There’s this absolute fixation on creating big holes in the crumb that I often see in online home baking forums that I’ve always found a little annoying. Everyone seems to want to get this huge, open crumb structure, just like what they’ve seen in the book, “Tartine Bread.” Having an open crumb is good. But at least to me, it’s only good to a certain point. After that, it just becomes a work of art.
For my bread, I definitely want some holes in it, and I want to get what I think is a moderately-open crumb with a mixed set of holes because I know the bread will be nice and airy and that I’ve built a good gluten structure that will allow those holes to form. But I don’t want a predominance of large holes because I like my bread to be able to hold spreads like butter, honey, mayo, mustard, and jam. With a predominance of large holes, that shit just goes right through the bread! It’s impractical and frankly, the only thing you can really use it for is dipping it into olive oil and balsamic vinegar. Not a bad thing, but it’s definitely limiting.
So what I prefer to achieve is a crumb similar to the picture below. It’s open and there are a few large holes but for the most part, the “openness” is driven by the plethora of smaller holes. This bread will hold spreads quite effectively!
Luckily, I’m not alone in this thinking but the ideal crumb seems to be like the Tartine-like craters you see in the book. But here’s the thing: Even Tartine doesn’t achieve that 100%!
WHAT THE F$%K?
Even though I’m obsessed with dough, I love to cook in general. And I especially love to watch different chef shows. Yesterday, I happened to be watching John Favreau’s “Chef Show” and in particular, his episode where he and Roy Choi went to Tartine in Los Angeles. They visited all the different departments at the restaurant and the final segment had John help prepare flatbread and shape a batch of Tartine Country Bread dough.
At the beginning of the segment, John showed a photo of a nice loaf of sourdough he made then commented, “Then the crumb…” at which point, Chad Robertson said, “…People always ask me how we do that, but truth be told, we only put the photos out there of our aspirational loaves. We don’t put the other ones out there. <chuckle> Even we struggle with getting that. <more chuckles>.”
“WHAT THE F#$?!!!” I said out loud, and my wife asked me why I was having such a strong reaction. I replied, “Because SO many home bakers want a bunch of holes in their goddamn sourdough because THAT guy on the screen published a famous bread baking book and all the pictures of his bread were cratered with holes, and that has somehow become the ideal with home bakers. To hear him imply that even he can’t get it 100% is a total WTF moment for me!” We actually both laughed at that.
Hearing that was a real eye-opener and frankly, it was hilarious as I imagined all these home bakers who see this show having the same reaction. But it’s also a bit shocking to have heard Chad Robertson say that because at least from his books, he makes it seem as if every damn loaf Tartine produces comes out like the frickin’ pictures! Well now we know the TRUTH! Too funny!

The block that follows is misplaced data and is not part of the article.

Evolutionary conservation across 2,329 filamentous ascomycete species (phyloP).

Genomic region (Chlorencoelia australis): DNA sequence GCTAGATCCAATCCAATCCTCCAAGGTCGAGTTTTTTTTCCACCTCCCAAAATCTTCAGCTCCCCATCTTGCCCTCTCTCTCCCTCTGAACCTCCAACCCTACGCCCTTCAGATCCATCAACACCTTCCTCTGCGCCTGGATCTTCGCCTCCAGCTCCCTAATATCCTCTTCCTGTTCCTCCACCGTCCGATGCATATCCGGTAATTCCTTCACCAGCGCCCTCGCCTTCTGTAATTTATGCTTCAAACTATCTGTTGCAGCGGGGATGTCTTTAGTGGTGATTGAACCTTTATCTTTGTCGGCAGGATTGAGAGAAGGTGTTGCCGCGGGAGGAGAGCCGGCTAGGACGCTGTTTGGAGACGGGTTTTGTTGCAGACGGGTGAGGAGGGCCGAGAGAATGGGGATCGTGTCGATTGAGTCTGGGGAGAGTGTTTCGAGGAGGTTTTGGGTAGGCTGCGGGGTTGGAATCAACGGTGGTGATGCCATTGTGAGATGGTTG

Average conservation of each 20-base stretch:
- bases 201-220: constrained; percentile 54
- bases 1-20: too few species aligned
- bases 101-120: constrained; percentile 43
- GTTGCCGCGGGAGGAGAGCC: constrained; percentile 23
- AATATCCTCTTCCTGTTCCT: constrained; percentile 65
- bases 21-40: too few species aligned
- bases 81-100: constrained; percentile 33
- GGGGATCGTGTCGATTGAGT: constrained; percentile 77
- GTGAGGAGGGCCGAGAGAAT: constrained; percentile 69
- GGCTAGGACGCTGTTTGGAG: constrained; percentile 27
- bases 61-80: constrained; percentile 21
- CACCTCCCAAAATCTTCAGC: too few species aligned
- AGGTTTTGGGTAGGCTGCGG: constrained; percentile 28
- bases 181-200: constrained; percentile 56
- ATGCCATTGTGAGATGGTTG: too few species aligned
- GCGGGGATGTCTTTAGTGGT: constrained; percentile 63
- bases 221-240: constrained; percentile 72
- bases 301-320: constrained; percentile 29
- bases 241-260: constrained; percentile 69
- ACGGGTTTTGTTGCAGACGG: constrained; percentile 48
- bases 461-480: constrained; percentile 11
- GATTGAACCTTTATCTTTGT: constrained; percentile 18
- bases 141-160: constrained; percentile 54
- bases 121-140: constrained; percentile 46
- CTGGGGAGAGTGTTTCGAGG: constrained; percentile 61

Yesterday, I wrote a post saying that I had some issues with the Tartine Bread baguette recipe, especially with the yield, which was much more than the two or three baguettes that the recipe said it would produce. It was more like seven or eight baguettes. Not a bad thing, but the inconsistency kind of bugged me. I was also a little dubious about the hydration being only 64% and that the poolish used a seemingly large amount of yeast for such a small poolish amount.
But despite my issues, these baguettes totally intrigued me because Chad Robertson employed both a levain AND a poolish. And unlike most poolish baguette recipes that add a little yeast to the final dough, the rising potential with both types of preferments completely eliminates the need to use any extra commercial yeast other than what goes into the poolish!
Using two preferments was all I needed to know to want to make these baguettes. Chad’s reasoning was that they’d contribute tons of flavor to the bread – they do – but also give the dough lots of extensibility and a longer shelf-life (and I could attest to that because my pure sourdough baguettes will last a week).
But I didn’t want to make as much dough as the recipe in the book yields, so I had to scale it down. To scale it down I had to get the overall formula, then figure out my ingredient weights from that. I shared all this in my previous post, but I’ll put it down here now:
In Tartine Bread, Chad Robertson says to use a tablespoon of mature starter – it’ll be somewhere around 30-40g of mature starter.
150g ~14.25% of total flour
The book says to use 3 grams of yeast for 200 grams of flour and water. Even if he meant fresh yeast, that’s an awful lot for such a small amount of flour. It’s not necessarily wrong, but the poolish will mature much faster than 3 hours with that amount of yeast and the aim is to get both preferments to peak near the same time.
150g ~14.25% of total flour
Optimal Fermentation Temp.
Poolish should develop in a warm environment to make the 3-hour schedule.
1330g 4 X 330g 60cm loaves 6 X 220g 40 cm loaves